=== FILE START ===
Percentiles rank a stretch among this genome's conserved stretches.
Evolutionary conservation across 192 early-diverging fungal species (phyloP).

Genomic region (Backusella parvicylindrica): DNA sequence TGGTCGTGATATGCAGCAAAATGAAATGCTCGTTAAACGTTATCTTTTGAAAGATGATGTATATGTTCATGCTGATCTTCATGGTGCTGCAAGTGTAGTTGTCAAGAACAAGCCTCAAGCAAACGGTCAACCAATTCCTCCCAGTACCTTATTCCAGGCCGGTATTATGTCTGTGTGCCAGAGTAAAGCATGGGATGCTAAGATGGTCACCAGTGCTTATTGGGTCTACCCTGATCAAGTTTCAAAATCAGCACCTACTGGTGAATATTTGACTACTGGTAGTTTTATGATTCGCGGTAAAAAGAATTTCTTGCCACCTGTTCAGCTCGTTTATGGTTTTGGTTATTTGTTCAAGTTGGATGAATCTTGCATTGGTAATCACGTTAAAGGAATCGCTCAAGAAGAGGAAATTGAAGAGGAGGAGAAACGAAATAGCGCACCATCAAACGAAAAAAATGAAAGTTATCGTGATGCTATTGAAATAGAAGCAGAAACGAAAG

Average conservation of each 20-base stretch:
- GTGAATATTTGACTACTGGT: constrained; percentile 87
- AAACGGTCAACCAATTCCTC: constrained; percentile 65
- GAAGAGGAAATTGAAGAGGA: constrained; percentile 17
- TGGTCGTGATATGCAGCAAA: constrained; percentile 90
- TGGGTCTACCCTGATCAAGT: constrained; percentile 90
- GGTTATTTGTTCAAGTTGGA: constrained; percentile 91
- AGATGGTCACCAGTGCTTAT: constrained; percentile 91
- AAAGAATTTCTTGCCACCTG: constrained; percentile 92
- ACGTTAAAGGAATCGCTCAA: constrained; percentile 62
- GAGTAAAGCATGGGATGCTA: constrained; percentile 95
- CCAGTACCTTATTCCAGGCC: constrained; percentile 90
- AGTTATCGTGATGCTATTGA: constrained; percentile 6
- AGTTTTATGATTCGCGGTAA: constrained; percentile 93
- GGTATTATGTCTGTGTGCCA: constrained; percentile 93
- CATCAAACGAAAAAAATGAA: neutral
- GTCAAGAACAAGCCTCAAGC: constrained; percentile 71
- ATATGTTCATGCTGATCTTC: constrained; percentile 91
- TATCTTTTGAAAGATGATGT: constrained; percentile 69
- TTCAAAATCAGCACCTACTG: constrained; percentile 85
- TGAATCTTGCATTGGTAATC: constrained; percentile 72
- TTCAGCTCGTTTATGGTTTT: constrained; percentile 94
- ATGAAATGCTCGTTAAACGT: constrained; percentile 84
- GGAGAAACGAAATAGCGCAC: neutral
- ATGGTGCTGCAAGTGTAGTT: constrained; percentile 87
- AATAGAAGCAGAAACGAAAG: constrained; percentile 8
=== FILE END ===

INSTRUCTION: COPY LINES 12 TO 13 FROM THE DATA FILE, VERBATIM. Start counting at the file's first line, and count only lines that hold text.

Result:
- AAAGAATTTCTTGCCACCTG: constrained; percentile 92
- ACGTTAAAGGAATCGCTCAA: constrained; percentile 62